Tanning beds have always been controversial. Now, an influential cancer advisory group is saying they're not just risky; they're "carcinogenic."

The International Agency for Research on Cancer (IARC), the World Health Organization's leading source for information about cancer, announced Tuesday it has moved tanning devices up to its highest cancer risk category, group 1: "carcinogenic to humans."

Until now, sunlamps and tanning beds were classified as "probably carcinogenic to humans," or group 2A.

The IARC researchers, led by noted oncologist Dr Fatiha El Ghissassi, issued their report after reviewing studies that found consistent evidence of a link between tanning beds and the skin cancer melanoma as well as a form of eye cancer called ocular melanoma.

"A comprehensive meta-analysis concluded that the risk of skin melanoma is increased by 75 per cent when use of tanning devices starts before 30 years of age," the authors write in a special report in the August edition of The Lancet Oncology.

"Additionally, several case-control studies provide consistent evidence of a positive association between the use of UV-emitting tanning devices and ocular melanoma. Therefore, the Working Group raised the classification of the use of UV-emitting tanning devices to Group 1, 'carcinogenic to humans'."

The group also moved ultraviolet radiation as a whole into group 1 from group 2A.

Ultraviolet radiation, from sunlight exposure or an artificial source such as tanning beds, can damage the DNA in the nuclei of skin cells and can affect the ability of cells to repair the various forms of UV-induced DNA damage.

The IARC group says they are most concerned about the link between tanning beds and melanoma, a form of skin cancer that's expected to be diagnosed in 5,000 Canadians this year and kill about 940 Canadians.

"I think the Lancet study gives a bit more validity and increases the amount of concern patients should have with respect to ultraviolet radiation, especially artificial sources such as sunning beds," Dr. Ronald Vender, a dermatologist at St. Joseph's Healthcare Hamilton, told CTV Toronto in reaction to the IARC's move.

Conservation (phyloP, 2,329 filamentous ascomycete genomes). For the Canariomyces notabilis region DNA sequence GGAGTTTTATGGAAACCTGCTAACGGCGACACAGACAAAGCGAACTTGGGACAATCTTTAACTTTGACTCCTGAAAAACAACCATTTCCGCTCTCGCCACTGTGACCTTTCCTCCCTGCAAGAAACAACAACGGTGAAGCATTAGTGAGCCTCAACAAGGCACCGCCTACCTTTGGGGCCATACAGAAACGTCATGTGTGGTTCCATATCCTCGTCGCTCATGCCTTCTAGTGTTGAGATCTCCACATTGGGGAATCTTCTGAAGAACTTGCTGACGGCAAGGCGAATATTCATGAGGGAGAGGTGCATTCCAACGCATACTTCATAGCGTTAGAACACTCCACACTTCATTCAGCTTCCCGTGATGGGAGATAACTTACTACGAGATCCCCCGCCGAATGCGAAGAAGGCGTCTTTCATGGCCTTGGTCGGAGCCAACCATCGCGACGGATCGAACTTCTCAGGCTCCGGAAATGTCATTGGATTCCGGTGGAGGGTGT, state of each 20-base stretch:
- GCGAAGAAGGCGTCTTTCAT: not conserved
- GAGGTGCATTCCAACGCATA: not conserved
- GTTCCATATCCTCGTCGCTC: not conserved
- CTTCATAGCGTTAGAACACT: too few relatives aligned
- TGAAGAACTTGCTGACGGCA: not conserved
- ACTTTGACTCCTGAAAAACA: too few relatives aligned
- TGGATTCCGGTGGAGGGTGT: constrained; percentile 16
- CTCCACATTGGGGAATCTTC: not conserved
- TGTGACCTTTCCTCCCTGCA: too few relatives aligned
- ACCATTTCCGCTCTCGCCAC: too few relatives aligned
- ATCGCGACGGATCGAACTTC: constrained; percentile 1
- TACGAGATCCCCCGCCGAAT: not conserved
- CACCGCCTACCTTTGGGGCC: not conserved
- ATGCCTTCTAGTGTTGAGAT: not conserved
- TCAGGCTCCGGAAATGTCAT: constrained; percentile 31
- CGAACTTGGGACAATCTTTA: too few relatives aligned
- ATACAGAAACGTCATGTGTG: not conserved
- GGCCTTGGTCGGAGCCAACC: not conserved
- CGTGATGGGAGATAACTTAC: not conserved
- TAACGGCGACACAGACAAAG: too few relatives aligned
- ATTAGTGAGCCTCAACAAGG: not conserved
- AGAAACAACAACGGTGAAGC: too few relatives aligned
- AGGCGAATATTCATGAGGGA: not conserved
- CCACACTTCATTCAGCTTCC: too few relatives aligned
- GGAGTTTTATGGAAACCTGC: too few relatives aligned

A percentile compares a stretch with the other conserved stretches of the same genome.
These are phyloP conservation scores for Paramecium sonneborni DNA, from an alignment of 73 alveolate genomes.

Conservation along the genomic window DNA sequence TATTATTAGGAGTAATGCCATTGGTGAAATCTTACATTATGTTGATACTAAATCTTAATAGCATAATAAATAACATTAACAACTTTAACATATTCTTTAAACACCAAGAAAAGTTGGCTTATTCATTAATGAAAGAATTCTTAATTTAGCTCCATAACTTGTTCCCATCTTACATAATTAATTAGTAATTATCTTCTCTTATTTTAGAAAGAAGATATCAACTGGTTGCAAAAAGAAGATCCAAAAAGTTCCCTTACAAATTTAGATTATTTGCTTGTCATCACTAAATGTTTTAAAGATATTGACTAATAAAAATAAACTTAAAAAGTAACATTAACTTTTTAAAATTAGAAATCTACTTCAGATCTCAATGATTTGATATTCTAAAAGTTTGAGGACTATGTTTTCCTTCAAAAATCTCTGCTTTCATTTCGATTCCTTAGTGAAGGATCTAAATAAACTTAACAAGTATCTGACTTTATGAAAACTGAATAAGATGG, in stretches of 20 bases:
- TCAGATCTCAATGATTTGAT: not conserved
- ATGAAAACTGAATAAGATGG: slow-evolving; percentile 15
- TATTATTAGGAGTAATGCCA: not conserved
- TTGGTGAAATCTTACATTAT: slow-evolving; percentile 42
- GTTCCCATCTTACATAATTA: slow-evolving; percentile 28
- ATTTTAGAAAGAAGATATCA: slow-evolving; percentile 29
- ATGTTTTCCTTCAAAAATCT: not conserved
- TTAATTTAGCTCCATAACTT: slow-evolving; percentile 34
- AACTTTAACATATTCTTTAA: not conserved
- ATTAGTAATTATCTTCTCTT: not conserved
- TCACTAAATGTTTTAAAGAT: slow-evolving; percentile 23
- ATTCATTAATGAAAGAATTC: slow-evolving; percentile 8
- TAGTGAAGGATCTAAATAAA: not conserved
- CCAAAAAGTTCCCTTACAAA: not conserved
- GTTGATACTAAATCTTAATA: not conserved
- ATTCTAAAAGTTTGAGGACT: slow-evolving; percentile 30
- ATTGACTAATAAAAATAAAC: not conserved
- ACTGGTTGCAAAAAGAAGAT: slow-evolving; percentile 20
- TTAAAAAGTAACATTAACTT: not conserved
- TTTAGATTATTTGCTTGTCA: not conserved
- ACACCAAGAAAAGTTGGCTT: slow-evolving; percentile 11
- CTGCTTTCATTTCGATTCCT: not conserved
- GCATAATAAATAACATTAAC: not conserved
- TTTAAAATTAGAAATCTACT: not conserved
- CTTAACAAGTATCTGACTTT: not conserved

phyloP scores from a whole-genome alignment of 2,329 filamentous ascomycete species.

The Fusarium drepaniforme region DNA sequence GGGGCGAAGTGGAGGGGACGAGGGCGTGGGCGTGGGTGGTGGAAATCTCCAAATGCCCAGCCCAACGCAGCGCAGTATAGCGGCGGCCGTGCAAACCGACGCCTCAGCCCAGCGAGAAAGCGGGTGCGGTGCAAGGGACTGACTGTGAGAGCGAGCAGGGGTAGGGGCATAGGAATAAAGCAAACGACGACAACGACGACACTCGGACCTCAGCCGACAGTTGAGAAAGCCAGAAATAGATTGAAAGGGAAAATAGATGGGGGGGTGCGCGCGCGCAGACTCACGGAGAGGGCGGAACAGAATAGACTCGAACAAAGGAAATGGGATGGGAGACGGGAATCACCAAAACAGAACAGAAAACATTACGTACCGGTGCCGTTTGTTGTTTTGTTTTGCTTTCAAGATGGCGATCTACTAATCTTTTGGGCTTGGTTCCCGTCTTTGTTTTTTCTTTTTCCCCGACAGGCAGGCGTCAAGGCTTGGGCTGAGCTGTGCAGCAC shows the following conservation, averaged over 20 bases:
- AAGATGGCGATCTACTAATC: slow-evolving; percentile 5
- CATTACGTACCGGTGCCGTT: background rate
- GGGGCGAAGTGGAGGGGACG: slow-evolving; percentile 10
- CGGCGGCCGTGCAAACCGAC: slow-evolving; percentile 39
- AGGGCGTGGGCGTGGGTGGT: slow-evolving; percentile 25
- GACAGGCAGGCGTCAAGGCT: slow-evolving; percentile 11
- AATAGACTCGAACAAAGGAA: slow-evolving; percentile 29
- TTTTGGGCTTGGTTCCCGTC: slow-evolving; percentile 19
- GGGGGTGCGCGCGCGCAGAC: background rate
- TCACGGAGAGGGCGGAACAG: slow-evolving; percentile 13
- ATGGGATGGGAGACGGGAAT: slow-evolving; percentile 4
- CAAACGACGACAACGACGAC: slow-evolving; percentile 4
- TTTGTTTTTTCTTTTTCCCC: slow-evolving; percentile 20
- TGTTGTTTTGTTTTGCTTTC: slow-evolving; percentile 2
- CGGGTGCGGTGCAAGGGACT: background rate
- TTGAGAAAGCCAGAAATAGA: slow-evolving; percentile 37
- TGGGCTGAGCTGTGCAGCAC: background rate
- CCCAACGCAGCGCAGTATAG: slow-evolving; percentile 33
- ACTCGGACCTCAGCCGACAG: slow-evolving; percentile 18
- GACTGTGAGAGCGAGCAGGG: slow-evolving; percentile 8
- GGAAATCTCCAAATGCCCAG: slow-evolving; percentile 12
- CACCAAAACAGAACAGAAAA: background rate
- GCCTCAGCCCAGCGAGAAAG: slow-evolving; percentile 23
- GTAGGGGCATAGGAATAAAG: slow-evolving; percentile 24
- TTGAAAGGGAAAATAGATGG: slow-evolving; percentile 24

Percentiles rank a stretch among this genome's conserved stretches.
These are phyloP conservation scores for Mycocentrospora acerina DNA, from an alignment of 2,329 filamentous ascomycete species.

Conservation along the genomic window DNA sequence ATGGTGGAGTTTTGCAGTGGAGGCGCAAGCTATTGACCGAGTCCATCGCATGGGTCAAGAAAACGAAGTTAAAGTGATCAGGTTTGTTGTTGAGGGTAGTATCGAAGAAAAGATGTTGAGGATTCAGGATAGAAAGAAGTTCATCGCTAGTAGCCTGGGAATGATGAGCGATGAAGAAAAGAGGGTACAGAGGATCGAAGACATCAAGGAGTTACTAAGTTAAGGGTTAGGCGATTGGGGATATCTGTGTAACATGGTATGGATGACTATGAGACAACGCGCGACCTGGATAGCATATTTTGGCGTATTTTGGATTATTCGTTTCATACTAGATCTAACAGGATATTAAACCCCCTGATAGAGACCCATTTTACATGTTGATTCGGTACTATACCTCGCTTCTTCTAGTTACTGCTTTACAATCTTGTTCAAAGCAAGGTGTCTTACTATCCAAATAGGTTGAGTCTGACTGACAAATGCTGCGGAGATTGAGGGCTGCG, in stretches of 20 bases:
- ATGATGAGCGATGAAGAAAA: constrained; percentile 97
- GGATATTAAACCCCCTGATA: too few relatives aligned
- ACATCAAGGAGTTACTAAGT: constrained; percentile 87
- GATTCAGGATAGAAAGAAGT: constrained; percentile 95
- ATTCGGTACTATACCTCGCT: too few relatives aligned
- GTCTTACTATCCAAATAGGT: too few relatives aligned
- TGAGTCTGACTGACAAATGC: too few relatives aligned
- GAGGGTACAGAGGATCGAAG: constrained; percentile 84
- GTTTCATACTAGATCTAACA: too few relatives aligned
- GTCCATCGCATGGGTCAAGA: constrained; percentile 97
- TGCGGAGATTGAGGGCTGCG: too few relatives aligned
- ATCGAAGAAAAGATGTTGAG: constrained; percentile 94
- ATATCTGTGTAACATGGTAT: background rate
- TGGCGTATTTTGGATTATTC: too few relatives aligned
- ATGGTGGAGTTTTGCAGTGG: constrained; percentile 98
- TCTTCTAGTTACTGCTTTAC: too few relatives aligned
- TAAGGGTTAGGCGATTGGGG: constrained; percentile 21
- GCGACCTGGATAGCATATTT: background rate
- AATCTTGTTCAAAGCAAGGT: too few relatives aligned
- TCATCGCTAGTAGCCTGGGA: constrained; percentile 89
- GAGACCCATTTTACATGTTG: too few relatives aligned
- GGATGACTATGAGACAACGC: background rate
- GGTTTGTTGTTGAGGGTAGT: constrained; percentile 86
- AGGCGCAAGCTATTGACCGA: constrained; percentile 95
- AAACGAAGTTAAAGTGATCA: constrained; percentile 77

"The bottom line is, there is no such thing as a safe tan."

Tanning industry dismisses report

The Joint Canadian Tanning Association offered their response to the IARC study by noting that the report "presents no new data, ignores confounding information, and attempts to reach a new conclusion with no new information."

"While it remains prudent for individuals to avoid sunburn, it should be noted that there is no research suggesting that non-burning UV exposure is a significant risk factor for humans. None," JCTA President Doug McNabb said in a statement emailed to CTV News.

"Further, it is more clear now than ever that humans NEED regular UV exposure as the only true natural way to make vitamin D. It is called "The Sunshine Vitamin" for a reason -- you make more vitamin D simply getting a tan in a non-burning fashion than you would from drinking 100 glasses of whole milk.

"We are very concerned that the politics of anti-UV groups is misrepresenting the balanced message about sunlight that a true, independent evaluation of the science supports. If a pharmaceutical company sold you sunshine, we wouldn't be having this discussion right now."

Group calls for ban on tanning beds for teens under 18

Just three weeks ago, doctors attending the Canadian Dermatology Association's annual meeting in Vancouver noted the worrying rise of melanoma among young patients.

They said young people aged 15 to 29, especially women, seem to be particularly vulnerable to melanoma, noting that is has become the third most common form of cancer in young Canadian women.

The Canadian Dermatology Association contends that no one under the age of 18 should use a tanning bed, a position the World Health Organization has taken since 2005.

 The CDA has been lobbying provincial governments to ban tanning beds for those younger than 18 yet there have been little action from government to regulate the industry. Only New Brunswick bans teens under 18 from using the beds.

In 2005, Health Canada issued voluntary guidelines for tanning salon owners and users which suggest that salon operators not allow youth under 16 to tan. But a 2007 survey by the Ontario division of the Canadian Cancer Society found that 60 per cent of tanning facilities did not ask the age of young tanners.

The Canadian Cancer Society says it isn't just youth who should stay away from tanning salons. Anyone who is fair-skinned, has freckles or moles or burns easily should also never use a tanning bed. Neither should anyone who's ever had skin cancer or a family history of skin cancer.